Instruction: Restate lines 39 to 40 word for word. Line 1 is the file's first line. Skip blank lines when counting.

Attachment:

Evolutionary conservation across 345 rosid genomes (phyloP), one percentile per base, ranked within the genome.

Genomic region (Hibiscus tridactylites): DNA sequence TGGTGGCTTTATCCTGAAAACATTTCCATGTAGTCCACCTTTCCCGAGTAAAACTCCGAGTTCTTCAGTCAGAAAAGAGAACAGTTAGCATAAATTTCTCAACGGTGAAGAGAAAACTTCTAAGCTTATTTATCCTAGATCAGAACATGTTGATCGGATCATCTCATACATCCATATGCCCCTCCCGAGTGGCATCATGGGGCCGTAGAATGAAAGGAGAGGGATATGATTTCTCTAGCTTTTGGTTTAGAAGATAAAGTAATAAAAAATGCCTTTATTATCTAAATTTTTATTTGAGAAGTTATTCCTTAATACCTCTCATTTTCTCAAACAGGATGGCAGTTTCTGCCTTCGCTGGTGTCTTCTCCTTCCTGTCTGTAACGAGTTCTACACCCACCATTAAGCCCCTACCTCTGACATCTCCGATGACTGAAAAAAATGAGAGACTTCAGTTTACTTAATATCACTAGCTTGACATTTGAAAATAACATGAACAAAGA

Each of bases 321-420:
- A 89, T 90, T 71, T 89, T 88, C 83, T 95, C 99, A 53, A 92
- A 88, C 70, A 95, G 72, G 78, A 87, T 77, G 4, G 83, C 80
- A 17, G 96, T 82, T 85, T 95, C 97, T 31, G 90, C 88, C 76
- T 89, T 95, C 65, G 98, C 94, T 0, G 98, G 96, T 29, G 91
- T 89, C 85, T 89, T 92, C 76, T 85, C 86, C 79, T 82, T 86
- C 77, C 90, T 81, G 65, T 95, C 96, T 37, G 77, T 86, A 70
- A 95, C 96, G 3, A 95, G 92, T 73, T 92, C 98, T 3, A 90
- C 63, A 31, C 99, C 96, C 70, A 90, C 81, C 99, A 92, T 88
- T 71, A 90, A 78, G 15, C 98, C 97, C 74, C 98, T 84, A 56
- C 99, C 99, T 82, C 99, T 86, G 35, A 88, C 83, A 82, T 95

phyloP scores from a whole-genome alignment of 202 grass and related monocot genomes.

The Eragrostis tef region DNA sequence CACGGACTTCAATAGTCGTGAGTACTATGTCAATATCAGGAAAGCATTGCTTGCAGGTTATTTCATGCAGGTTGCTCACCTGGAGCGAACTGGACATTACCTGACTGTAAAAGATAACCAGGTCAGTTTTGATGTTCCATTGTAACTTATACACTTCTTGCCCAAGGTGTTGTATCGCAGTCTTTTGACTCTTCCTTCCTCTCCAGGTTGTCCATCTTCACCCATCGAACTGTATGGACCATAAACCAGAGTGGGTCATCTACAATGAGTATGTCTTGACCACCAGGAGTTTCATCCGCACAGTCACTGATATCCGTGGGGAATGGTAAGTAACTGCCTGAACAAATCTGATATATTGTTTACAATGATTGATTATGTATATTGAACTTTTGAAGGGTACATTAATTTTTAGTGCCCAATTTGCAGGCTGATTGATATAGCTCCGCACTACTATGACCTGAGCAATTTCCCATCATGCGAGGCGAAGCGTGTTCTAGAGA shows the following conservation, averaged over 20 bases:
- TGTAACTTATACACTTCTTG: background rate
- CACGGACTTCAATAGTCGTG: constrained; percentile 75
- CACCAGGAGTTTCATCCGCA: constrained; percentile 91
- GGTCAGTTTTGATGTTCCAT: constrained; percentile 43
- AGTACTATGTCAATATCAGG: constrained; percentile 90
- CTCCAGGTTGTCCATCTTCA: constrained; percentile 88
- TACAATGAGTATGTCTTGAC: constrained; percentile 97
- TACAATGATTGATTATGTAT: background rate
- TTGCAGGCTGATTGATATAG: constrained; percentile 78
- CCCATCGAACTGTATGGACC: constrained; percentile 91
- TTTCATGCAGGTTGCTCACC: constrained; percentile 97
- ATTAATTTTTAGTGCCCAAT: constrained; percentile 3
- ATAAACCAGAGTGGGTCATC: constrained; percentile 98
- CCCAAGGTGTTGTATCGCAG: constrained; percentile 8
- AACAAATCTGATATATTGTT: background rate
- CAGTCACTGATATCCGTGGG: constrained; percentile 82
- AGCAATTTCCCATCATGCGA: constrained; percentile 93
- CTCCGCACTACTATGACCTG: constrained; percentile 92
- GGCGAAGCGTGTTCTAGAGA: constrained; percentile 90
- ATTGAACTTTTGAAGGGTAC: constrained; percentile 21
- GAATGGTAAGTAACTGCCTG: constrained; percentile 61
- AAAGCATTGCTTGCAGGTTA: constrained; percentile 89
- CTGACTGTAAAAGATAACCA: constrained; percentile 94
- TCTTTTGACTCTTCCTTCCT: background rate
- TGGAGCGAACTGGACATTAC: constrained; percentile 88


- TCTTTTGACTCTTCCTTCCT: background rate
- TGGAGCGAACTGGACATTAC: constrained; percentile 88